Sen. Mark Kelly says a no-fly zone over Ukraine would engage US, Russia in war
Mar 16, 2022, 9:24 AM | Updated: 10:16 am
(AP Photo/J. Scott Applewhite, Pool)
PHOENIX – Sen. Mark Kelly of Arizona said the United States should continue to support Ukraine with resources as it battles an invasion from Russia, but he is not in favor of establishing a no-fly zone over the war-torn eastern European country.
“We would have to suppress the enemy air defenses – that means shooting missiles or dropping other ordnance on those surface-to-air missiles and that means engaging in direct combat actions with the Russian military. That’s what we’re trying to avoid here,” Kelly told KTAR News 92.3 FM’s Arizona’s Morning News on Wednesday.
But if Russian President Vladimir Putin sent troops beyond Ukraine into a NATO nation, Kelly said, “That would constitute them going to war against NATO. … [America has] an Article 5 obligation as a member of NATO to defend other NATO countries.
“And I’d recommend to him that he does not do anything like that.”
Kelly later sat in Capitol chambers to watch Ukranian President Volodymyr Zelenskyy’s video appeal to Congress to do more to help as the escalating war closes in on three weeks.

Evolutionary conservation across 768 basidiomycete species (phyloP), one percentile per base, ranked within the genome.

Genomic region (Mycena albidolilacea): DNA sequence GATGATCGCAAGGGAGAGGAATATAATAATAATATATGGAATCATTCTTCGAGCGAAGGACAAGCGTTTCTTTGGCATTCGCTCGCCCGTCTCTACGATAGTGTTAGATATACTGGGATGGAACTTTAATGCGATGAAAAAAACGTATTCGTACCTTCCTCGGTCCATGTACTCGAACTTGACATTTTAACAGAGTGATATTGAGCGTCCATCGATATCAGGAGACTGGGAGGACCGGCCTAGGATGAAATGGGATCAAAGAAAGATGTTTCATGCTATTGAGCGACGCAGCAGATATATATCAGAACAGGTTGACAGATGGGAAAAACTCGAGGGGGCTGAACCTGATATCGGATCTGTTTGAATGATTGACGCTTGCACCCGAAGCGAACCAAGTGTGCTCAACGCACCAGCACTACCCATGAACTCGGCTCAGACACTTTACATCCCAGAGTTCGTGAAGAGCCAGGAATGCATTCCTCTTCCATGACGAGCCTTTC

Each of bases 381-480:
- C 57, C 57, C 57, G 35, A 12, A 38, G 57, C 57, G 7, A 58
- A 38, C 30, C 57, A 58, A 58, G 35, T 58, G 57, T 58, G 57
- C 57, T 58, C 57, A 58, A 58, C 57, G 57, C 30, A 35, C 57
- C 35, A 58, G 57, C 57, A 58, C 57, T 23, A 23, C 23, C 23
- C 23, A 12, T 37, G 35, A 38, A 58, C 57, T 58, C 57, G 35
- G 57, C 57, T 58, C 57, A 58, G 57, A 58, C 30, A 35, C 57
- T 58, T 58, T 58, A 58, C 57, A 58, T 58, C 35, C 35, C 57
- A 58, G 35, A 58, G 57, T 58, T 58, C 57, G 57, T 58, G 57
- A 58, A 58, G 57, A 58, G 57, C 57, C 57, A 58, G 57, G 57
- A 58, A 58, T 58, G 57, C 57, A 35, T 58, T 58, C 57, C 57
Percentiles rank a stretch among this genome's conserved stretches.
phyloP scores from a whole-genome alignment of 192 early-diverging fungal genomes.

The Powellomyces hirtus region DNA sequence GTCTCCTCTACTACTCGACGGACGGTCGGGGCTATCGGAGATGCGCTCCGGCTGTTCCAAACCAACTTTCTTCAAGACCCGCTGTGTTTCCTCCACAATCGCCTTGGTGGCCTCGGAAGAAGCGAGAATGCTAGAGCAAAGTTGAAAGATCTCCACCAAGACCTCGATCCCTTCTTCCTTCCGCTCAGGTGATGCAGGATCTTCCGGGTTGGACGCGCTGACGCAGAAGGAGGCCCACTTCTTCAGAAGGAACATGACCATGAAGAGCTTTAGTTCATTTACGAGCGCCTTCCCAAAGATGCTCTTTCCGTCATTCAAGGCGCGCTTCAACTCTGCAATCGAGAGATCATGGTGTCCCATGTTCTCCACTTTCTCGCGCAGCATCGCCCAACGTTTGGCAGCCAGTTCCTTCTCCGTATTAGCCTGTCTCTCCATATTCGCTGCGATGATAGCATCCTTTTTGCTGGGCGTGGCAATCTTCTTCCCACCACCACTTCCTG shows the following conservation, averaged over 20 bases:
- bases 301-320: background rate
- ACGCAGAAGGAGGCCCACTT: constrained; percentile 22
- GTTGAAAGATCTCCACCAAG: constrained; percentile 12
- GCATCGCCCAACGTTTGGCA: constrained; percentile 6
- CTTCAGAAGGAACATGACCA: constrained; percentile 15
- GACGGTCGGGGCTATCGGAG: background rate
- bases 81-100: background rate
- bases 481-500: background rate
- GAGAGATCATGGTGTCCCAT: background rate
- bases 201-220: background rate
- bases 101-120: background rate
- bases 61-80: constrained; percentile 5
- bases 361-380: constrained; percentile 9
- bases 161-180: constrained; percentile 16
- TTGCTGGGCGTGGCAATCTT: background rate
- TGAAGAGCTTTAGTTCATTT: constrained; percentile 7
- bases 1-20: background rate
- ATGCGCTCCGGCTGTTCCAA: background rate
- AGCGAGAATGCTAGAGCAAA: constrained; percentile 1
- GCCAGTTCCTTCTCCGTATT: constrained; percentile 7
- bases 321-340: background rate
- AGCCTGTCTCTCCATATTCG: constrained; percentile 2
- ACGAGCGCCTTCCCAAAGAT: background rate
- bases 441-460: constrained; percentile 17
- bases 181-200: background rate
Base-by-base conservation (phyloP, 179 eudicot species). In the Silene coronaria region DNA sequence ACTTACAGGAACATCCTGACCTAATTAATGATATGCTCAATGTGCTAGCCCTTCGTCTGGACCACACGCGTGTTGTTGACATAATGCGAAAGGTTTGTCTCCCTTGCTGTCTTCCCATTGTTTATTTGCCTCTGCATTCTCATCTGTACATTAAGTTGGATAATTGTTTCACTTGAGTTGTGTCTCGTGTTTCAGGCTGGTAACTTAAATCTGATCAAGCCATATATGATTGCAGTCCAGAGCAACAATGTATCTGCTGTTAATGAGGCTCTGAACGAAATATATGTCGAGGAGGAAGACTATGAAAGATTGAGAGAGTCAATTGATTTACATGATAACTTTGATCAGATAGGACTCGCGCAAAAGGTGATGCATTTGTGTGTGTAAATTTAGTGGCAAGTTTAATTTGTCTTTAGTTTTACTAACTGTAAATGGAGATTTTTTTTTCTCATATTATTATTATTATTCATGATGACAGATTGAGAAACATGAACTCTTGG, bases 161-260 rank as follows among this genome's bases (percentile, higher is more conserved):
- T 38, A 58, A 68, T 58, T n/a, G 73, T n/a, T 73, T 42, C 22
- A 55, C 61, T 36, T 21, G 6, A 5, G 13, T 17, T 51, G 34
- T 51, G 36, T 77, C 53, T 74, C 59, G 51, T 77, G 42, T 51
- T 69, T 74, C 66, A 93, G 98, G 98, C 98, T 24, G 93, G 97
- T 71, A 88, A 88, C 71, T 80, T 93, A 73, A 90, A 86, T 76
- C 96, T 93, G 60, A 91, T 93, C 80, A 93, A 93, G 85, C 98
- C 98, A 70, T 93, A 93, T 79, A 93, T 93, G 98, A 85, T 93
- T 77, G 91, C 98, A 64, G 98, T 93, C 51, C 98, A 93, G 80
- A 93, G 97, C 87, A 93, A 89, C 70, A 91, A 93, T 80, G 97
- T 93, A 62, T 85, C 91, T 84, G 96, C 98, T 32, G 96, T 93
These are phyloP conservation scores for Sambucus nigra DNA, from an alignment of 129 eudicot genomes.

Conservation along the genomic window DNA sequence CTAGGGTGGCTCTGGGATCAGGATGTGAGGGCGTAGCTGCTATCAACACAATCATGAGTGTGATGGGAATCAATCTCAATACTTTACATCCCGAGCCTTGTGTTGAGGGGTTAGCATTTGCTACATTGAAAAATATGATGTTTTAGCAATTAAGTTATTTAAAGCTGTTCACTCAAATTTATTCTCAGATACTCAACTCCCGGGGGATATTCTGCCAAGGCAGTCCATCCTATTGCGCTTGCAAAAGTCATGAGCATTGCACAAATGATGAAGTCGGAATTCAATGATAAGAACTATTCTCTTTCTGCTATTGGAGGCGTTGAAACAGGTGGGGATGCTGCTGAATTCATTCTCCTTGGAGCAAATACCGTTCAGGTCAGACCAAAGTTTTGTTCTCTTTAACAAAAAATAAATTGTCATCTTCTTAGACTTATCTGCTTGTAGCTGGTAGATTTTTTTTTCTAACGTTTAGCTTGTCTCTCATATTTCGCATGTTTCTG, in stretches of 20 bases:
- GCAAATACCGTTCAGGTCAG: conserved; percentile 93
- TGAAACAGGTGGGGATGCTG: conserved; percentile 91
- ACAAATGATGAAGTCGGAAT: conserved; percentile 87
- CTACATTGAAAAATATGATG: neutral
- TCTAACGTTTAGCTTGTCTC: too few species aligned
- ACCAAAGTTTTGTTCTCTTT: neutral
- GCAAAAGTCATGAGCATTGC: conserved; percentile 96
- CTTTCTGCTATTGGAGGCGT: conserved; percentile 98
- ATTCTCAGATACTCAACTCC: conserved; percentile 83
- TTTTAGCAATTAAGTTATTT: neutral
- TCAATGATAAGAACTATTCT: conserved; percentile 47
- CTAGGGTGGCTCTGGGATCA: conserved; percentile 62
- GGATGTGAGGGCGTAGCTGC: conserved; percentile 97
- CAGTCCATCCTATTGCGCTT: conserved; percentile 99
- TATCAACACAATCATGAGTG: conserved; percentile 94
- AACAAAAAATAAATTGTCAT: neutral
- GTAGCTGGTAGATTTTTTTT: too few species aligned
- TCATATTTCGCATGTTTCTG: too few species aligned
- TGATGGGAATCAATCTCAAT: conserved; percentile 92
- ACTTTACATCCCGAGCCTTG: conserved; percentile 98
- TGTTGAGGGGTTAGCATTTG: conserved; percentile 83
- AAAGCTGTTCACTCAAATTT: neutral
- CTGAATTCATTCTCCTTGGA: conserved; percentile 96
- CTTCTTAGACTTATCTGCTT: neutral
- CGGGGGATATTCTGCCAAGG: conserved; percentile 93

President Joe Biden’s administration has stopped short of providing a no-fly zone or the transfer of military jets from neighboring Poland as the U.S. seeks to avoid a direct confrontation with Russia.
“Here’s what we’ve done,” said Kelly, who flew missions over Iraq in the early 1990s as a Navy fighter pilot. “Supported the Ukrainian military, the Ukrainian government, President Zelenskyy, who’s doing a fantastic job leading a besieged nation.
“We’re providing them the resources that they need to fight back.”
Already the Biden administration has sent Ukraine more than 600 Stinger missiles, 2,600 Javelin anti-armor systems, unmanned aerial system tracking radars; grenade launchers, 200 shotguns, 200 machine guns and nearly 40 million rounds of small arms ammunition, along with helicopters, patrol boats, satellite imagery and body armor, helmets, and other tactical gear, according to a U.S. official who spoke on the condition of anonymity.
“Just providing them with more aircraft at this point, I am not convinced that means they’re going to fly more sorties,” Kelly said.
The Associated Press contributed to this report.